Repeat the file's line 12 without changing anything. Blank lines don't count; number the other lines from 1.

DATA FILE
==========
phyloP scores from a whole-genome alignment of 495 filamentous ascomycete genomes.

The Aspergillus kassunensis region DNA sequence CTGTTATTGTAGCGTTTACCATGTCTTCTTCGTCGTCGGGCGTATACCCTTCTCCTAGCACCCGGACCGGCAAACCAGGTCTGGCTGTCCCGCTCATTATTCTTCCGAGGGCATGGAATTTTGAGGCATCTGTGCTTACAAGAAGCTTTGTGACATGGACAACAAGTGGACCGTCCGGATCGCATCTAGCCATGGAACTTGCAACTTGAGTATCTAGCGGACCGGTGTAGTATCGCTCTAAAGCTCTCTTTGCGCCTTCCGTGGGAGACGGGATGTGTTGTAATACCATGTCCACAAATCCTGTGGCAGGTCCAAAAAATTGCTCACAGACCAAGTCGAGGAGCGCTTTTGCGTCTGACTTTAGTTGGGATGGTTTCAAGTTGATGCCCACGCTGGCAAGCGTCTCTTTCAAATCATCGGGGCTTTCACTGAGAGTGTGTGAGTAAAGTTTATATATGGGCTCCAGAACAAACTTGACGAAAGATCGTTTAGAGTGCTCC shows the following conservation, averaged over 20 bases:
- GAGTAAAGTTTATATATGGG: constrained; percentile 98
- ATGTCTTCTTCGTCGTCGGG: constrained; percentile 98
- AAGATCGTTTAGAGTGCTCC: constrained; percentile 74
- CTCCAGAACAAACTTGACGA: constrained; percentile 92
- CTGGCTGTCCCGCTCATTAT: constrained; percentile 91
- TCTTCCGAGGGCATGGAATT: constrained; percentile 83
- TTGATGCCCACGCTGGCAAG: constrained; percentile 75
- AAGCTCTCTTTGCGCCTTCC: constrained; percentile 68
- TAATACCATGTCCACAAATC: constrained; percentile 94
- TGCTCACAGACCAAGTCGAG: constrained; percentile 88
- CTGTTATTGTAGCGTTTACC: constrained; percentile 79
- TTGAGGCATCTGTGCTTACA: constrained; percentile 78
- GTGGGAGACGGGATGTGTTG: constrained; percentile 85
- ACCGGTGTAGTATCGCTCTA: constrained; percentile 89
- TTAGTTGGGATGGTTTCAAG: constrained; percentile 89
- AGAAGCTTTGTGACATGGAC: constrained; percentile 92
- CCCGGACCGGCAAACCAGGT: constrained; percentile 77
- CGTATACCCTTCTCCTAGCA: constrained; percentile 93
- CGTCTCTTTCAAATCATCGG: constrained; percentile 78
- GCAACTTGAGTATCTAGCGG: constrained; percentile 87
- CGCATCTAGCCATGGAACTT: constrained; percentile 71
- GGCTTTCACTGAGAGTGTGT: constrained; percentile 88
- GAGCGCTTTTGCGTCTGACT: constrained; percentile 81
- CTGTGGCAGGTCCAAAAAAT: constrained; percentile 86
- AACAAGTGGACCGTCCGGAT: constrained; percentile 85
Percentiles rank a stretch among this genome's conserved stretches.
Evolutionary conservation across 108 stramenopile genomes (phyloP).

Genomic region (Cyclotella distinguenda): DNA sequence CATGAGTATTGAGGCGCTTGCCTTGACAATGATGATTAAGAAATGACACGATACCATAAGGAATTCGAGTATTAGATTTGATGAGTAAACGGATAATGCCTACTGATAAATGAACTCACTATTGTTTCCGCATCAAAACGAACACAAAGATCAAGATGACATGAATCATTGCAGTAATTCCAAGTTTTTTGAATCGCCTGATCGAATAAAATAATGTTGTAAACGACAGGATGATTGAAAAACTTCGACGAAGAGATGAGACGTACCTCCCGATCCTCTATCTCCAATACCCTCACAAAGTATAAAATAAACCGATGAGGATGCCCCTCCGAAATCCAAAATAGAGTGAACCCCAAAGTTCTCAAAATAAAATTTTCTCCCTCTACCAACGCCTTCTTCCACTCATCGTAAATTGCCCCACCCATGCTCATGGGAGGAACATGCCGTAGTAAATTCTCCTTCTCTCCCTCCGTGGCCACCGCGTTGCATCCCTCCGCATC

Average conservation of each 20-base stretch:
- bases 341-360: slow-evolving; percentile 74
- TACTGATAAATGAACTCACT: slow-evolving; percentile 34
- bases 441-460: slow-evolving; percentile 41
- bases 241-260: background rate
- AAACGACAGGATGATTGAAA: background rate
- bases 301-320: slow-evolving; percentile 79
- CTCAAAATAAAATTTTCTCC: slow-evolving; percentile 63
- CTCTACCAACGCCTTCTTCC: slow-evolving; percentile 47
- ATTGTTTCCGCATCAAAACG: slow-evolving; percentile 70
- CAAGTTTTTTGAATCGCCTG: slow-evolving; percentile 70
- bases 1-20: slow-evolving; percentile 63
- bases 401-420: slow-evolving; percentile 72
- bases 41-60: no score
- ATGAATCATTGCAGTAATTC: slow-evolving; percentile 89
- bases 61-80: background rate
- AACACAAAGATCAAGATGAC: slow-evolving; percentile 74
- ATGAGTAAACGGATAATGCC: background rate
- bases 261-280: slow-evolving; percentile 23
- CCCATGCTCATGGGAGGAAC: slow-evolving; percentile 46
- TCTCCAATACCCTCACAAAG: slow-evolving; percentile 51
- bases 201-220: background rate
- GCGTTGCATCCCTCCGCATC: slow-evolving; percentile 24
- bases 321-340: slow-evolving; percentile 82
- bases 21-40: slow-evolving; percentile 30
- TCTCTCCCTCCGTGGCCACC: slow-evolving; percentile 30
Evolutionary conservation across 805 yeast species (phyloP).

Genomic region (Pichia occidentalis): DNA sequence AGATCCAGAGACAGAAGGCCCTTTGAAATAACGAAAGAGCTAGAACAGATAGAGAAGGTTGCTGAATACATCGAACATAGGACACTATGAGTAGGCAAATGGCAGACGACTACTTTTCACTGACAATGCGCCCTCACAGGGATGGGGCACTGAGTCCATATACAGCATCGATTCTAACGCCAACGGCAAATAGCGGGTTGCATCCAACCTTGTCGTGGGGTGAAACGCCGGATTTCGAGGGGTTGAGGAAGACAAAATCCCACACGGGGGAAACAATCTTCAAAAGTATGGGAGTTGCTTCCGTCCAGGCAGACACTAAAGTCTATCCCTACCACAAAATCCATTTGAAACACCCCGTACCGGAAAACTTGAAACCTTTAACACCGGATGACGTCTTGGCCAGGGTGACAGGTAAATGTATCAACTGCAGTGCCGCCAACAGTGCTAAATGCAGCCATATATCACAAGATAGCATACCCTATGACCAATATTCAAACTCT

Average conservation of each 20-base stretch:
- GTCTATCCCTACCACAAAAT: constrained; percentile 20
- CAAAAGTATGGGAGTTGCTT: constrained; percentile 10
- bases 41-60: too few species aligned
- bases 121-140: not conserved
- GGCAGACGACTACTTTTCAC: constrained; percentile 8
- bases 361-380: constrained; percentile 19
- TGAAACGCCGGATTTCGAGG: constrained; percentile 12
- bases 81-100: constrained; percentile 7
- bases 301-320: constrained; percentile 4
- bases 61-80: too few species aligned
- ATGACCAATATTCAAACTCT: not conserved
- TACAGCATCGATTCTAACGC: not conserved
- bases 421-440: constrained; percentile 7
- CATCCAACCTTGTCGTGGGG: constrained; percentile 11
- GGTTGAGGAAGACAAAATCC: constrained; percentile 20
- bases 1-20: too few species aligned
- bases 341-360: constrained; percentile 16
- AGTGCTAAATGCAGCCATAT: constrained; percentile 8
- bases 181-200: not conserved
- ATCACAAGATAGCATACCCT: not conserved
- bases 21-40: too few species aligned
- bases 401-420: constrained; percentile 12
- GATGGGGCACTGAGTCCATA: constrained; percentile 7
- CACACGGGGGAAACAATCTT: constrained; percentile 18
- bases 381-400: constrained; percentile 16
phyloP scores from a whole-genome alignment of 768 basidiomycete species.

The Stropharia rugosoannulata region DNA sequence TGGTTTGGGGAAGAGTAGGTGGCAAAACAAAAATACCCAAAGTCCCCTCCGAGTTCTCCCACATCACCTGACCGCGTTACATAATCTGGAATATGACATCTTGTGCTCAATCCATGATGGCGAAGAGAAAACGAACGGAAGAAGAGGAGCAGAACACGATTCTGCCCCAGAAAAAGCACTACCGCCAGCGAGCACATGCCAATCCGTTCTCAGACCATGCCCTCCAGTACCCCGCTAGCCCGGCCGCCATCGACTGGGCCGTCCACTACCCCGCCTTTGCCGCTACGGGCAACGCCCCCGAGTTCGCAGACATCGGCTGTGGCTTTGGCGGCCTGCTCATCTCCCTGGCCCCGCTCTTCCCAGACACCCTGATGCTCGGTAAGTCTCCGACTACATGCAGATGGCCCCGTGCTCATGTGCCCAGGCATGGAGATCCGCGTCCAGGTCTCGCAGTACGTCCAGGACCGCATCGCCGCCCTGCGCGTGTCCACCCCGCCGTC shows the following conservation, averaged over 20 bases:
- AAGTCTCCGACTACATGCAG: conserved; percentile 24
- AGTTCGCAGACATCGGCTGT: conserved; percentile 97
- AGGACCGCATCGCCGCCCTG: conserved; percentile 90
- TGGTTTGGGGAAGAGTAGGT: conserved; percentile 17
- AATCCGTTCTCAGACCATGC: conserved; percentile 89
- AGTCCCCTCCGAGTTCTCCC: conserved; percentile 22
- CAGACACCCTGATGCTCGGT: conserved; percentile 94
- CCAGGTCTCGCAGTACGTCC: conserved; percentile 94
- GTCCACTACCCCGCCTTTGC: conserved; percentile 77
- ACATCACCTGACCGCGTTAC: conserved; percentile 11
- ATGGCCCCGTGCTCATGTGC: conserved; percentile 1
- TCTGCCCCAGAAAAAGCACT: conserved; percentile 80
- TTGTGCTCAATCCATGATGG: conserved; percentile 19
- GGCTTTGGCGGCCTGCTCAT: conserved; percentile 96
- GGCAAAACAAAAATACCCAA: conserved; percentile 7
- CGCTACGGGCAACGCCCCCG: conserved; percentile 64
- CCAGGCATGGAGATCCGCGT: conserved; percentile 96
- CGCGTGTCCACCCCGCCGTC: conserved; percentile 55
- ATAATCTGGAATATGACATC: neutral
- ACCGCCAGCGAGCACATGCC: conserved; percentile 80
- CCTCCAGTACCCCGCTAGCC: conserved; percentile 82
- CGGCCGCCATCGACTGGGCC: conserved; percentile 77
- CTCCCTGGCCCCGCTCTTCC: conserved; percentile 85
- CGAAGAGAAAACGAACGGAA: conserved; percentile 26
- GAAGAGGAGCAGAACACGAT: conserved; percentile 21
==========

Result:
- TGCTCACAGACCAAGTCGAG: constrained; percentile 88